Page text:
Tuesday, August 2, 2011

Russia's Oldest Literary Work- The Song of Igor's Campaign

 
            The oldest Russian literary work was written around 1200 AD it is called The Song of Igor’s Campaign. The identity of the author is unknown but it can be surmised that he comes from an aristocratic background given the quality of the education one would need to write such a piece. Some think the author a knight because of the military aspects of the story but my guess is that it was a priest as the work is written as a sermon might be.
            The birth of Russia happened in the 10th C AD but up to and including this point in history, it was more of a collection of city states than a unified nation. Igor was a prince of one of these city states who was upset at the fact that his army did not arrive in time to participate in a historic battle. In order to compensate for this perceived failure, he decided on his own to provoke another battle with the enemy. Igor’s army lost that battle horribly.
            The message the author was trying to convey is the value of unity within a nation. It was Igor’s pride that led to the death of his men, not the love of his country. There are some clear religious undertones in the work which encourage Russians to defend their nation against non believers. The author implores Russia to unite in this common cause but this cry goes unanswered. It wasn’t too long before the Mongols invaded and raped Russia for 250 years.
The Mongol invasion happened a very long time ago but its implications are still found in Russian culture today. Russia missed out on the Renaissance because of it. It’s hard to quantify the effect that had on the Russia. When the rest of the Western world was experiencing an unprecedented rebirth of art and freedom of thought, Russia was filled with a darkness that would not be seen again until Hitler’s armies occupied Paris. Imagine if the Nazi’s occupied Paris for 250 years what affect that would have had on the French psyche.
Ivan III is called Ivan the Great because he was the first Russian to deny the Mongols their tribute. Ivan III was the prince of Moscow and that’s why Moscow became Russia’s capital until Peter the Great moved it to St. Petersburg in 1703.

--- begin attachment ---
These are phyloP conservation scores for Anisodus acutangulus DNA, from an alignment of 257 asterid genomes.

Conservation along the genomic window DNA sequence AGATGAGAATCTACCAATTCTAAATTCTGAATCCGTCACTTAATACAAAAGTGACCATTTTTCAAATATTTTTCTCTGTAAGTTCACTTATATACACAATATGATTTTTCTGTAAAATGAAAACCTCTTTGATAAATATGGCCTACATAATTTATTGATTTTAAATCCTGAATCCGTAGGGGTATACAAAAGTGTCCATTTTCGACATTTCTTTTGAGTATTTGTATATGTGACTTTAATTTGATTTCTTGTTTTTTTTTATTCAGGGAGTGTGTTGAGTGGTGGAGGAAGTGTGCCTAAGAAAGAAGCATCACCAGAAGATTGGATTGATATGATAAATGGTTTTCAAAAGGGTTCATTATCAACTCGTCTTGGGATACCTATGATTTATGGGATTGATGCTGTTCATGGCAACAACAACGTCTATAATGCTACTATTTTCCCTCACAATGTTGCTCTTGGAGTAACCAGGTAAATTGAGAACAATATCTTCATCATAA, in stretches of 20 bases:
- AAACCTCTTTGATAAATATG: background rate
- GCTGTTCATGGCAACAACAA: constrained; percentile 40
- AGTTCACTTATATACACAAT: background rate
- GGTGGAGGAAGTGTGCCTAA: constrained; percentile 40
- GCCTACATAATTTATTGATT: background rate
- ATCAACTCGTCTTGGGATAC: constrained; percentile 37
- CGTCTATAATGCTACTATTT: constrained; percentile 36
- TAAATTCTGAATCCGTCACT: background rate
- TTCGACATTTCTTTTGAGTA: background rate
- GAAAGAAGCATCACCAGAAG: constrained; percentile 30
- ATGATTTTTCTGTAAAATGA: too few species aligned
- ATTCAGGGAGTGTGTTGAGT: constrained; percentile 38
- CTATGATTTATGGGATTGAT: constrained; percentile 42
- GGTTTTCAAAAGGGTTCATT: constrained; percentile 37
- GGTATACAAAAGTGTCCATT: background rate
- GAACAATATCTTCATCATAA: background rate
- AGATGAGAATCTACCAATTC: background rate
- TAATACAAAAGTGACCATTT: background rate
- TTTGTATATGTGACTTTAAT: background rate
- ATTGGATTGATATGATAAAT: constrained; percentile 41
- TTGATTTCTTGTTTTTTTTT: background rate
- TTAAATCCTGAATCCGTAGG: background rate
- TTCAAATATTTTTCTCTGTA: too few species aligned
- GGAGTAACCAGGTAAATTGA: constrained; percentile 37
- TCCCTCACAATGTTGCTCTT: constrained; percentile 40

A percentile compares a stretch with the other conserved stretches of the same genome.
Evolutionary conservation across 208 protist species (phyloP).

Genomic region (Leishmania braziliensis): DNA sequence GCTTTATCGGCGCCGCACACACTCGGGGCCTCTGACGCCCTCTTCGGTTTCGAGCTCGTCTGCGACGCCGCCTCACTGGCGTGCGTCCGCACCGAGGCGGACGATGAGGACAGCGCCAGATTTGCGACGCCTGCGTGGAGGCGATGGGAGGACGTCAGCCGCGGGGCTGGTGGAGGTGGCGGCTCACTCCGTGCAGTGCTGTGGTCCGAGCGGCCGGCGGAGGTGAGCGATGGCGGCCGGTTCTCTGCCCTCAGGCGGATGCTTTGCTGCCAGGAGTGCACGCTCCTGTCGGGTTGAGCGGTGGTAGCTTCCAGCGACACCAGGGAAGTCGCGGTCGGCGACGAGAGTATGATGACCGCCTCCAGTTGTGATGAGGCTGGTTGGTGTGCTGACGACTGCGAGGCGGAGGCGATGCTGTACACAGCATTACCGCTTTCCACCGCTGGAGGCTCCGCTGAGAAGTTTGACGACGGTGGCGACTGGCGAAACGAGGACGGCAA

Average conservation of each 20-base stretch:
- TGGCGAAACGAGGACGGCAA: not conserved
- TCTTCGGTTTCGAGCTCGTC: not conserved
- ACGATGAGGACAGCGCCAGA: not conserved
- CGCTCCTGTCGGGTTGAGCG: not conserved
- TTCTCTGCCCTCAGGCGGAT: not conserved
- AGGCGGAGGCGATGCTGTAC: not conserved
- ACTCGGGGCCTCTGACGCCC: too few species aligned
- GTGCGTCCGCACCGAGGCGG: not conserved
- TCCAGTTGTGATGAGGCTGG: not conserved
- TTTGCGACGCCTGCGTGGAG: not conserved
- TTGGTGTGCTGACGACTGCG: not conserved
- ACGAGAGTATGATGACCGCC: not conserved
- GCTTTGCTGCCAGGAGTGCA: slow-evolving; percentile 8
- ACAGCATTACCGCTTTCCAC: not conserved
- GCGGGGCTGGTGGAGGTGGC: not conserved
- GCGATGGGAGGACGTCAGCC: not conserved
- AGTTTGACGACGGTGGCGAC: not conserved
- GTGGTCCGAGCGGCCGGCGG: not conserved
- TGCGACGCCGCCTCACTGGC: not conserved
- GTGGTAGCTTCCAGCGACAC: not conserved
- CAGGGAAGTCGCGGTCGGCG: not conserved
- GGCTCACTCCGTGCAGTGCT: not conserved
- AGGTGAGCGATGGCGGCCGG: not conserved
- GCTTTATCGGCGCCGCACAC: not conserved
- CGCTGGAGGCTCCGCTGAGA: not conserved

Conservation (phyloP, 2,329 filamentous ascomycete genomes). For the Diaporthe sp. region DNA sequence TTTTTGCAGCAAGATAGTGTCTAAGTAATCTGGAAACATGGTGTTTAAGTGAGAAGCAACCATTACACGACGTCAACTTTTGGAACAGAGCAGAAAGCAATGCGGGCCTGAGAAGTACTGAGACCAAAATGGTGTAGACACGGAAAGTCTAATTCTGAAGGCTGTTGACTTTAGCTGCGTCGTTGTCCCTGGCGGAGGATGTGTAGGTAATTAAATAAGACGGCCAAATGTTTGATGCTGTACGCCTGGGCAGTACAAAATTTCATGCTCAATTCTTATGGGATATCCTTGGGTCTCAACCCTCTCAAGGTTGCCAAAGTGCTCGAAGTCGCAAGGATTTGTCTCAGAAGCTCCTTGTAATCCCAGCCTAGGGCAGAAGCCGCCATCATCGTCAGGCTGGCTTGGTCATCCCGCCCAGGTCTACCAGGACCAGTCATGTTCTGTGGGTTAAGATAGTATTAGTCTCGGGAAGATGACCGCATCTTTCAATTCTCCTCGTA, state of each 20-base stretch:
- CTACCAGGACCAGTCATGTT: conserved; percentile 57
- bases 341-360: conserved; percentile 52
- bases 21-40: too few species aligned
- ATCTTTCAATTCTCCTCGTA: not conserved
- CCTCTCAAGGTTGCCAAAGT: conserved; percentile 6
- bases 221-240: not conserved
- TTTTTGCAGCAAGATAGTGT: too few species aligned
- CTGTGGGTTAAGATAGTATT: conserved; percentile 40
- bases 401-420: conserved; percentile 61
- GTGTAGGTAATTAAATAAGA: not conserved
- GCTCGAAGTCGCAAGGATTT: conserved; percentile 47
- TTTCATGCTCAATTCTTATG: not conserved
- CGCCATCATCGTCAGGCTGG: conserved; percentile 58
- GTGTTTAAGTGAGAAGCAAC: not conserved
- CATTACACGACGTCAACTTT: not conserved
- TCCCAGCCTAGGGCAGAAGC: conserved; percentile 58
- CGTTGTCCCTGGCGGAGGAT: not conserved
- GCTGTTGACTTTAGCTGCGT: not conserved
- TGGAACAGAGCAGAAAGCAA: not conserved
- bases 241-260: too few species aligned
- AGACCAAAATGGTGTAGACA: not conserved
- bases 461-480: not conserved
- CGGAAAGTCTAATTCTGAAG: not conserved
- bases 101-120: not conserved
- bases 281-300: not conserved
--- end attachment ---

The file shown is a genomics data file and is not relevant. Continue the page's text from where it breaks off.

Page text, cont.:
The concept that a nation is strongest when its people are united in a common goal is a universal and timeless one.

2 comments:

  1. Good post, except that the name of the ancient kingdom was Kievan RUS, not Russia. All that I would change is that when referring to the ancient kingdom say Rus, not Russia, so as to acknowledge Russia is not the only successor. Rus was the modern precursor to Russia, Ukraine, and Belarus, and all three have a heritage in it. Too often Russian historians like to pretend Kievan Rus was ONLY Russian and they are the only true "successor" state, but outside of Russia most historians accept that all 3 came from Rus (and studies have proven it). Kievan Rus was NOT modern day Russia (they spoke East Slavic, from which Russian, Ukrainian, and Belarusian descended from), and Russia is just ONE of the successor states.

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  2. When I lived in Peter I lived with a host family and the mom was from Belarus. You're right, it is important to remember that Ukraine, Belarus, and Russia all come from the same people. Belarus is white Russia, because the Mongols didn't invade, right? I understand that "Ukraine" means something clost to "on the edge". I think Russia just means Russia.

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